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Jacob Chansley, 33 of Arizona was seen in the capitol wearing face paint, no shirt and a furry hat with horns and carrying a U.S. flag attached to a spear. Chansley, also known as Jake Angeli, calls himself the “QAnon Shaman,” a reference to the apocalyptic and convoluted conspiracy theory spread largely through the internet and promoted by some right-wing extremists. He is charged with entering a restricted building without lawful authority, violent entry and disorderly conduct on Capitol grounds.

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Lonnie Leroy Coffman, 70, of Alabama drove to Washington to attend Trump’s “Save America Rally” in a red pickup packed with an M4 assault rifle, multiple loaded magazines, three handguns and 11 Mason jars filled with homemade napalm, according to court filings. The grandfather was arrested that evening when he returned to the truck carrying a 9mm Smith & Wesson handgun and a .22-calibre derringer pistol. He is charged with possession of an unregistered firearm and carrying a pistol without a license.

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Jenny Cudd of Texas, a former mayoral candidate in Midland, was arrested after posting a video bragging that she was part of a group that broke down Pelosi’s door. Cudd, who owns a flower shop, deleted the video and told The Associated Press she didn’t personally go into Pelosi’s office and didn’t do anything violent or destroy any property. She was charged with entering a restricted building and disorderly conduct, both misdemeanours. She said she received death threats and her business, Becky’s Flowers, was bombarded with one-star reviews calling her a traitor and domestic terrorist.

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Derrick Evans, 35, was a West Virginia lawmaker who streamed video of himself charging into the building with the mob. The recently sworn-in delegate to the West Virginia House resigned after his arrest on two riot-related charges and apologized. Evans was quickly identified after he posted the video of the Capitol door being smashed and declaring: “The door is cracked! … We’re in, we’re in! Derrick Evans is in the Capitol!”

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Tim Gionet, a far-right media personality who calls himself “Baked Alaska,” entered various offices in the Capitol and cursed at a law officer he alleged had shoved him. When told by law enforcement officers to move, he identified himself as a member of the media. Gionet live-streamed for about a half hour from inside the building and could be heard encouraging other protesters not to leave, cussing and saying “I’m staying” and “1776 baby,” prosecutors said. He was arrested in Houston and faces charges of violent and disorderly conduct on Capitol grounds and knowingly entering a restricted building without lawful authority.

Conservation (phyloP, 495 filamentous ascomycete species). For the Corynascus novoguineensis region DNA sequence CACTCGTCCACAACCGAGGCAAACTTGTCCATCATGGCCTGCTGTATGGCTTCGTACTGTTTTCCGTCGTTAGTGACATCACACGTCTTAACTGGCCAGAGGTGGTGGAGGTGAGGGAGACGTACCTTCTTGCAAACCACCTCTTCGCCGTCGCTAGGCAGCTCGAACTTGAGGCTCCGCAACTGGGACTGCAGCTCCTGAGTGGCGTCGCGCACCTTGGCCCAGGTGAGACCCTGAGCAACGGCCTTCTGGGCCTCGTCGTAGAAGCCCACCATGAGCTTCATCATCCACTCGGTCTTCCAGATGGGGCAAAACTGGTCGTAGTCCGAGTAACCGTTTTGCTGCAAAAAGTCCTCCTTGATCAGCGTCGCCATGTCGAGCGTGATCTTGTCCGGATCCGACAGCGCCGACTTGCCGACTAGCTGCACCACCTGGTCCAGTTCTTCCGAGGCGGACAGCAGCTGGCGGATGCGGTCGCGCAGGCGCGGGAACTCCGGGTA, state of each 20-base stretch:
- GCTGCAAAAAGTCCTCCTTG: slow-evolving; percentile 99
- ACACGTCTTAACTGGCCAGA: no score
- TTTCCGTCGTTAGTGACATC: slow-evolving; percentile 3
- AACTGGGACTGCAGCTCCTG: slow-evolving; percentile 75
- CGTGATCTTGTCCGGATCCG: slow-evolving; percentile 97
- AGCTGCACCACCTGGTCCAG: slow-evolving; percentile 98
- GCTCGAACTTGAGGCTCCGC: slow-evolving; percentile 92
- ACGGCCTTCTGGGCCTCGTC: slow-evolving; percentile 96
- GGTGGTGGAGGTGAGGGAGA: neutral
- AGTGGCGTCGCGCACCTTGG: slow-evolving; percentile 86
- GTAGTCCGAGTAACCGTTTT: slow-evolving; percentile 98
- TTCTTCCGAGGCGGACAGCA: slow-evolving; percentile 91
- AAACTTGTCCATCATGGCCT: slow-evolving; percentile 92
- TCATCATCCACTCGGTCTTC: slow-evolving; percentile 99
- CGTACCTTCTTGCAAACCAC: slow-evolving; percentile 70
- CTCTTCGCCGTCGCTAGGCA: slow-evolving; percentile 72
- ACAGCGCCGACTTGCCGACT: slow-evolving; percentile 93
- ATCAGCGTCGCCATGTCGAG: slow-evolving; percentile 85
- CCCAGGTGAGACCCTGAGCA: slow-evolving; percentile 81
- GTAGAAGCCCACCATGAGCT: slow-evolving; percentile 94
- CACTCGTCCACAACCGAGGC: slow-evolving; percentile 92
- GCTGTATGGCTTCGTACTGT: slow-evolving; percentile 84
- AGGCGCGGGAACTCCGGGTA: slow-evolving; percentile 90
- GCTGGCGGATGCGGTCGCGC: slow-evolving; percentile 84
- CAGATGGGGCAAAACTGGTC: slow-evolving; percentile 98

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Jack Jesse Griffith of Tennessee was arrested after an informant identified him as a person known on Facebook as Juan Bibiano. That account shows of Griffith in what appears to be the Capitol Crypt, raising his closed fist into the air. Another post included a message saying he helped “stormed (sic) the capitol today.” He is charged with knowingly entering or remaining in any restricted building or grounds without lawful authority to do so. He’s also accused of engaging in disorderly or disruptive conduct with intent to to impede or disrupt government business.

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Emily Hernandez of Missouri was seen in photos holding a splintered name plate belonging to Pelosi. Hernandez is charged with five counts, including disorderly conduct that impedes the conduct of government business and the stealing or disposing of government property.

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Doug Jensen, 41, of Iowa was seen on video chasing a Black officer up an interior flight of stairs in the Capitol as a mob trailed several steps behind. Jensen, who is white, was charged with trespassing and disorderly conduct.

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Adam Johnson, 36, of Florida is accused of swiping Pelosi’s lectern during the chaos and smiling as he walked through the Capitol rotunda with it. He is charged with theft, violent entry and disorderly conduct on Capitol grounds.

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Nicholas R. Ochs, 34, of Hawaii, founder of a local Proud Boys chapter, posted a photo of himself on Twitter inside the Capitol grinning widely as he smoked a cigarette. The FBI said it identified him from photos taken when Ochs campaigned unsuccessfully last year as the Republican nominee for a seat in the Hawaii statehouse.

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Robert Keith Packer, 56, of Virginia caused an uproar on social media after being seen in the Capitol wearing a sweatshirt bearing the name “Camp Auschwitz,” a reference to the Nazi concentration camp where about 1.1 million people were killed during World War II. He was charged with violent entry and disorderly conduct on Capitol grounds, and unlawfully entering a restricted building.